The group discussed using URIs for identifiers in healthcare LOM. That would mean that implementers would need o make data accessible at the proposed URI. The proposal to generate a metadata URI was set to account for semantic web technologies and a linked data approach. Panos explained that major digital libraries are considering this approach of exposing metadata as linked data on the web. It improves retrieval and access possibilities. It is an important requirement to expose metadata within a linked data approach and ensure every object has a URI. They took care of that requirement and generated URI’s automatically in their system. It’s resolvable on the web. A machine can access that information.
Emily asked if there was any connection to Digital Object Identifiers.
Panos commented that is related to the semantic web idea. URI’s are used as labels of names. In order to get the meanings of URI’s, that is different at a semantic web level. One would have useful information in an RDF framework.
Valerie commented that DOIs do have an associated URI (ie http://dx.doi.org/10.1001/jama.2013.5914) .
Daniela agreed it is the same concept: having an identifier that is persistent and unique. You can have a URI without DOI. The concept is similar.
Emily commented that they plan to use DOIs in the near future.
Valerie commented you could provide both the URI and the DOI.
Emily asked if something exists on the web, is there an inherent uri? Or is there an association or registration process.
Valerie commented that a URI does not need to be registered the way a DOI is registered.
Daniela commented that you may know the title of a famous article. The URI could change.For semantic web technologies to work, the best practice is don’t change the web address. That needs to be stable.
Valerie asked if this should be required by the specification or should be recommended as a best practice.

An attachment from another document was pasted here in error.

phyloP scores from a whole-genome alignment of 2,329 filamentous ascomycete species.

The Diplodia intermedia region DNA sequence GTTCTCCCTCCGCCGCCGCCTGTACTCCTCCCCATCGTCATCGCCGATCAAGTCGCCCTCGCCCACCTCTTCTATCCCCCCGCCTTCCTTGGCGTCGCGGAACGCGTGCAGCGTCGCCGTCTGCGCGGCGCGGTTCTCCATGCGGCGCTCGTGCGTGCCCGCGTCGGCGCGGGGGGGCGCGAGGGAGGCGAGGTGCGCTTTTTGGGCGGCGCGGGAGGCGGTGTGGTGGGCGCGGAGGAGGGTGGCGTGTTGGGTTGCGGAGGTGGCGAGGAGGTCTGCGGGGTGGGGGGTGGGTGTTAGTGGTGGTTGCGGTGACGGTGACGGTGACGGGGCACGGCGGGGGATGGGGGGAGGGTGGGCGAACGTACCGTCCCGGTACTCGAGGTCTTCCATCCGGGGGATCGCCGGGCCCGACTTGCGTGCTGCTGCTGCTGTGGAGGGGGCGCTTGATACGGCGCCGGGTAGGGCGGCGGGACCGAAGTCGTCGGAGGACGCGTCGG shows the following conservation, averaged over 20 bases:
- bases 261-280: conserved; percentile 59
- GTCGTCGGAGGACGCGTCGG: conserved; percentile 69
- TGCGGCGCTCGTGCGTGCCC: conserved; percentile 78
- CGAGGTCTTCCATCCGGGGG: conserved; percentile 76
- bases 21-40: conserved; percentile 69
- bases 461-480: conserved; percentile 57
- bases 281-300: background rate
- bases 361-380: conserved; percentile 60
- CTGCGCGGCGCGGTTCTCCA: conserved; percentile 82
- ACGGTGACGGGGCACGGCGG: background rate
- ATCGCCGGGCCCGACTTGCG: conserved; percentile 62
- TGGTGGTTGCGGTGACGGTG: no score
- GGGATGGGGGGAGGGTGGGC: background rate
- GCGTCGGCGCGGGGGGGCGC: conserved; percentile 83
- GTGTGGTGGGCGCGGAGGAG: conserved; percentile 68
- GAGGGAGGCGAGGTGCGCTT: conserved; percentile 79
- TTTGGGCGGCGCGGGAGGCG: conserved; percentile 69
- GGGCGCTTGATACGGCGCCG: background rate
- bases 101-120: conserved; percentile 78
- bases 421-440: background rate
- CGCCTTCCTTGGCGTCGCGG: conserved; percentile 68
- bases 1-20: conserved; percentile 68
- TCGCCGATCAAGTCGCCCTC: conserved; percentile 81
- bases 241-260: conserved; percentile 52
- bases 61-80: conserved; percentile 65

Panos commented it is essential to move to graph based representation. Sooner or later it will be needed.
Valerie commented that as a follow up working group members could investigate the feasibility of implementing URI as a requirement. She will ask working group members to do just that.
Credit related elements
The group discussed updates to continuing education credit related elements. Valerie commented that much has changed since they approved the standard 5 years ago. The US Department of Veterans Affairs holds many more accreditations than currently listed in the specification’s recommended lists. Valerie added that this is very US centric right now, but most other countries don’t have quite the same semi-regulatory environment in continuing health professions education. Daniela offered to take a look at European CE accreditation efforts.
Panos commented that if they get a new grant, it will be best to go directly to application of the standards to educational resources. We will need to further extend. They can push through this project Stathis is working on. It involves bilateral collaboration on medical informatics education. That could be one way to push through. It would make people aware at the European level.
The group agreed to revise credit related elements to reflect changes in CE accreditation and update taking into account VA needs.